So out of those 6 listed, only two have an arguement for "yes"....Ferland and Brodie.  Ferland with big questions.

 

 

Compared to the provided list of 12 players showing regression (not an inclusive list either)

Share this post


Link to post
Share on other sites

Our discussion regarding development was targeted at the AHL, so that would be yes to Ferland, and no to Gaudreau.

And, imho that would be no to Ferland as well, because in his two years in the AHL, if anything he regressed a little bit from year one to year two.

The best things we did with Ferland, imho, were:

-keep him in the WHL as long as possible

-limit his total time in the AHL to just 57 games for his entire career

-give him opportunities to develop in the NHL (given his development time in the WHL, and his size etc)

Ferland had some significant fitness issues, injuries, and personal issues that could easily have derailed his development. The Flames organization did a great job in avoiding that. Development isn't all numbers and odd inferences.

For the record, I am not a big fan of Huska or our current AHL program. I don't think the Flames have done a good job supporting their young guys with talent. The kids looked unprepared at development camp this summer and at main camp in the fall. There is a general lack of success stories outside of Granlund. The number of injuries is also concerning.

But I don't agree with just about anything else you are saying. X player doesn't count. Y player was almost ruined so we will ignore his success. Z player was too long ago. Q player was obviously ruined because of the alignment of the moons of Jupiter.

The radio doesn't need to be off or on full blast.

Share this post


Link to post
Share on other sites

Honestly I think a lot of that is perception rather then reality. Who are these teams that are more commonly finding these gems outside of the top 10? I am speaking of the modern draft.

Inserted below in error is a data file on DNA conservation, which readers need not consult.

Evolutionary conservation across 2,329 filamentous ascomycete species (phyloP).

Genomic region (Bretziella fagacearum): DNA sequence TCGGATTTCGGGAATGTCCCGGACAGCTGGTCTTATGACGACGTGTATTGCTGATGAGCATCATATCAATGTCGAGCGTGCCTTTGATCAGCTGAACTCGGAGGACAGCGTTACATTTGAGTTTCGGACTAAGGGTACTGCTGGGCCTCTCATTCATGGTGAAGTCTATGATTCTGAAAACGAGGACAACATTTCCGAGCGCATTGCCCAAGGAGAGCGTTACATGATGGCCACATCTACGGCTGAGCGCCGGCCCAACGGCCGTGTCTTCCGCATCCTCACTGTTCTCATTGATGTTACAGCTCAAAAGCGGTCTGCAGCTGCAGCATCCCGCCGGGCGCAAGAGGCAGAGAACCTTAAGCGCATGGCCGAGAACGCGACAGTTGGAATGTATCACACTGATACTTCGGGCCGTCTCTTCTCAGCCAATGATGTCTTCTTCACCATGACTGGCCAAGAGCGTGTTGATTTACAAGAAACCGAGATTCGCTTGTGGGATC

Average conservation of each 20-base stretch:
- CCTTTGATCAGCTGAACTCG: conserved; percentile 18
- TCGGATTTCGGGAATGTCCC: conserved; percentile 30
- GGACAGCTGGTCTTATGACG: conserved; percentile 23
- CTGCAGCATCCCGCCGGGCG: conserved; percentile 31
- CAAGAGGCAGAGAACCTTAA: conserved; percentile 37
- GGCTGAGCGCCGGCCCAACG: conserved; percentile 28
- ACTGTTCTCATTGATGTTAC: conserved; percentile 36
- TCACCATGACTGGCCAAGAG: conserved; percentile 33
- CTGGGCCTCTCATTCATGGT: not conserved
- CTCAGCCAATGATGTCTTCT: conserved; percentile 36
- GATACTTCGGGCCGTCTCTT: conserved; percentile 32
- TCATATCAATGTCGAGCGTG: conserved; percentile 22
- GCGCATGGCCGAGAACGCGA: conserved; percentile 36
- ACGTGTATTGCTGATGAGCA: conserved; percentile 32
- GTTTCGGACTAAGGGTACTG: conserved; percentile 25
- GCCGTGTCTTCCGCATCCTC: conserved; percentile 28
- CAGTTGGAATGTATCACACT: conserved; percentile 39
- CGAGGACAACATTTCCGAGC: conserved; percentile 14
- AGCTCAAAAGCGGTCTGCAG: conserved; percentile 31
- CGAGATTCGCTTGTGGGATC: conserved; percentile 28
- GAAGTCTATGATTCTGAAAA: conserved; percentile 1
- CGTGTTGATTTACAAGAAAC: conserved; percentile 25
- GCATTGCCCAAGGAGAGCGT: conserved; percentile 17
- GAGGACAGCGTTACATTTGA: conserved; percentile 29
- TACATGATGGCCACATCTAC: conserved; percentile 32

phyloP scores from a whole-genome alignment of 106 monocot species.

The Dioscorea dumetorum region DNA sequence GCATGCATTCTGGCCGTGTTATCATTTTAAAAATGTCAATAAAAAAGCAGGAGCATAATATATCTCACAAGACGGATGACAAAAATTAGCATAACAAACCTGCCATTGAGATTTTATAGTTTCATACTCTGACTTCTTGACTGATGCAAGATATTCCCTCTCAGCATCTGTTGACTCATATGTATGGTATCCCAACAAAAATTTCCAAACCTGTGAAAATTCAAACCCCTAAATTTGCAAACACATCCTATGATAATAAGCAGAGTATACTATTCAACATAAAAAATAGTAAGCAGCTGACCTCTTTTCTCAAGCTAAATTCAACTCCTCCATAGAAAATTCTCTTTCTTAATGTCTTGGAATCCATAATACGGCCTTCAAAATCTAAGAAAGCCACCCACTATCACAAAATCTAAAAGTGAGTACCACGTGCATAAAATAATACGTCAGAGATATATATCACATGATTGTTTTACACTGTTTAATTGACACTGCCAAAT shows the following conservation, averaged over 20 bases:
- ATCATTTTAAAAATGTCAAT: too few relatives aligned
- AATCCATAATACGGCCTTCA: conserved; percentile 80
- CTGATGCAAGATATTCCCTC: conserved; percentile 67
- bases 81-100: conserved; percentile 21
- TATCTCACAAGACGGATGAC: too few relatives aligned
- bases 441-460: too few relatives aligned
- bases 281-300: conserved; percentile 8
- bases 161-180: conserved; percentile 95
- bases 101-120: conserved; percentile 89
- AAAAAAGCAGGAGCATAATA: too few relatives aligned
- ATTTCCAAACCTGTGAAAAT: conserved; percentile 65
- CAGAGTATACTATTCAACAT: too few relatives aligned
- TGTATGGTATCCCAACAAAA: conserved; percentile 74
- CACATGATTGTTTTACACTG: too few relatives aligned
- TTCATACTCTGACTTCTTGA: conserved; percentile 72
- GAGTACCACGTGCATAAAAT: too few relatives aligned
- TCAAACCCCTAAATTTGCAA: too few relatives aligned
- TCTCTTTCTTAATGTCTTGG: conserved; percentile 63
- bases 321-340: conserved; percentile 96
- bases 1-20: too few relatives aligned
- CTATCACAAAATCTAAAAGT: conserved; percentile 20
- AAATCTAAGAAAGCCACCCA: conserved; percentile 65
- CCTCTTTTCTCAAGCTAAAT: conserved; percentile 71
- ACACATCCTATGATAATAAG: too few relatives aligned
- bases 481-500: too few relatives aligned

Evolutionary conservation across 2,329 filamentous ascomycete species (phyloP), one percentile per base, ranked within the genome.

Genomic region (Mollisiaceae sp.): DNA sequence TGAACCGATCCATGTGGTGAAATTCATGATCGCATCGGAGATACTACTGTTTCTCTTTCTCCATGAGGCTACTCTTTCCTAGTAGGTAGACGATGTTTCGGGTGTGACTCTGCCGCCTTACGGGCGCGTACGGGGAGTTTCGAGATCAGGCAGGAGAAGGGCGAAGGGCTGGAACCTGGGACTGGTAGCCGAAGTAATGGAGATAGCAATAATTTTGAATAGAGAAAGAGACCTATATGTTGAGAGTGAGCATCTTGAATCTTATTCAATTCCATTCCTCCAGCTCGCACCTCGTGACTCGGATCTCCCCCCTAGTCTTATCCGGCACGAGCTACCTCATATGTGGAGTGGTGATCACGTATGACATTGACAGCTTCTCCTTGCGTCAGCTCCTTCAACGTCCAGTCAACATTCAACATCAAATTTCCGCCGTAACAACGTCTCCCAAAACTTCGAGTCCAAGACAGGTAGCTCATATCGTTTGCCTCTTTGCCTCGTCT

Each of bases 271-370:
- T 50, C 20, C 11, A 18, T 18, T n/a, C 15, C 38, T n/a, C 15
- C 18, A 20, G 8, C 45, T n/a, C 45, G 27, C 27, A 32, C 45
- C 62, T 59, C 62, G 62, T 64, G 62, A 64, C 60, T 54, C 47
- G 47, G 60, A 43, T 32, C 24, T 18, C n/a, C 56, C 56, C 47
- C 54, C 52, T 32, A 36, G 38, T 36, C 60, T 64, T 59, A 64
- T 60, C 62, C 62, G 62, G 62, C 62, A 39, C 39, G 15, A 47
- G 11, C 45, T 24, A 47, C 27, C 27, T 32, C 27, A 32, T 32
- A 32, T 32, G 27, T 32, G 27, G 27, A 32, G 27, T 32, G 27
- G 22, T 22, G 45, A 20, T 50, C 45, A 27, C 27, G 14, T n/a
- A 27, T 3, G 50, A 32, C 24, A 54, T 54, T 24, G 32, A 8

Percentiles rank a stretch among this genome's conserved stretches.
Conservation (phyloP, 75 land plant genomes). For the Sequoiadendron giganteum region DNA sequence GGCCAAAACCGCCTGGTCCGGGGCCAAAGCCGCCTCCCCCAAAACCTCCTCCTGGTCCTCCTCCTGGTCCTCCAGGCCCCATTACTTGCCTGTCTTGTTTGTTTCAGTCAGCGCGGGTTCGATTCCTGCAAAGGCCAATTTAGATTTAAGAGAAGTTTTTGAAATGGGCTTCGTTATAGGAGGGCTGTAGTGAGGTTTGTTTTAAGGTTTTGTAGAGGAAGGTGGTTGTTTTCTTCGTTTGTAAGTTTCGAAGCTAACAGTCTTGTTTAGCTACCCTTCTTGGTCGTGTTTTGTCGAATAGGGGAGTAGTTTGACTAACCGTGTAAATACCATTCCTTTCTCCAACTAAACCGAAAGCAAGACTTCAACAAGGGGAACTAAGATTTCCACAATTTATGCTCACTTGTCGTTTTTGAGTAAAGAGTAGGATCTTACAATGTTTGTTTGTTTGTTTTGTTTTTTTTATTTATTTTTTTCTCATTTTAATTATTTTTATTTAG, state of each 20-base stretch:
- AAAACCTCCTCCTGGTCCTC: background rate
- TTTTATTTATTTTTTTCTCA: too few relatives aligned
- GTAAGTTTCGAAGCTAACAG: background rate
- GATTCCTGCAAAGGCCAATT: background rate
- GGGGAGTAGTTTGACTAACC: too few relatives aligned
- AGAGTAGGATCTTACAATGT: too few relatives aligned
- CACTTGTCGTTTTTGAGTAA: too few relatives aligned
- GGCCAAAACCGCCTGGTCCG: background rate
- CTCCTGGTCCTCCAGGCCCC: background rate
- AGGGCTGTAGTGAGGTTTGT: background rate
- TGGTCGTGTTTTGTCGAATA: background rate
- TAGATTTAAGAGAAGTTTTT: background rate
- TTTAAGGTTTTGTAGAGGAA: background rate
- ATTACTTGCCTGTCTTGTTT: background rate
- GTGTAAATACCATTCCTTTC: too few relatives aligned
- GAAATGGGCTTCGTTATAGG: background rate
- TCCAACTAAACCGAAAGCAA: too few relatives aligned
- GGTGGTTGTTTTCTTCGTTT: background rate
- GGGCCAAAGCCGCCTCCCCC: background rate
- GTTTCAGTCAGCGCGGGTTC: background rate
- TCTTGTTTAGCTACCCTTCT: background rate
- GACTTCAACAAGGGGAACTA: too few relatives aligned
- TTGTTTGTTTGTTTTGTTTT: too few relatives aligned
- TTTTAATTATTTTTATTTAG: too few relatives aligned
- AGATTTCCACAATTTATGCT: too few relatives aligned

I am not suggesting the Flames are the best drafting house in the business. But finding and developing Gaudreau, Giordano, and Brodie in the late rounds (or undrafted signing) is a heck of a feather in the cap.

I am sure many of the other rebuilding clubs wish they had more of those late round guys to boast about.

Agree completely, Flames have not been that bad.

Share this post


Link to post
Share on other sites

What we are seeing, is regression.  With too many players.  Not even stagnation, but recurring issues of regression:

 

Baertschi    (then progression when he leaves)

Brossoit      (then progression when he leaves)

Granlund    (almost does better when he's with the Flames, by some standards)

Ortio           (almost does better when he's with the Flames, and played, by some standards)

Poirier

Kulak

Kylington   (slowing down with each game)

Wotherspoon

Elson

Arnold     (imho)

Klimchuk (imho)

Sielfoff (imho)

 

 None of the bodled make any sense for you to say they are regressing unless you are just looking at point totals and if that is the case you are missing alot. 

 

I've read and herad multiple reports from the Heat that Kylington is gettin better and better as the season has gone on, not worse. Keep in mind this is a player that coudn't stick in the Swedish Elite league last year and now has stuck as a top 5 dman in the AHL. to suggest that isn't progression is pretty silly.

Porier - had to take a step back to take 2 forwards. Problem with Porier is people forget he was drafted as a raw project and needed to round out his game. First 14 games of this season = 1 Goal 5 points. Next 23= 7 Goals 16 points and he's on pace to add to his assist total this year which I think is really important. Porier is not going to make the NHL for very long being a one trick pony.

Consdiering that both Granlund and Elson  have gotten better each year i don't see where you get the idea they are regressing. Look at Granlund's faceoff totals and tell me he isn't getting better.

Brosoit took his team to the memorial cup as a Flames prospect. How exactly has he gotten better since they traded him?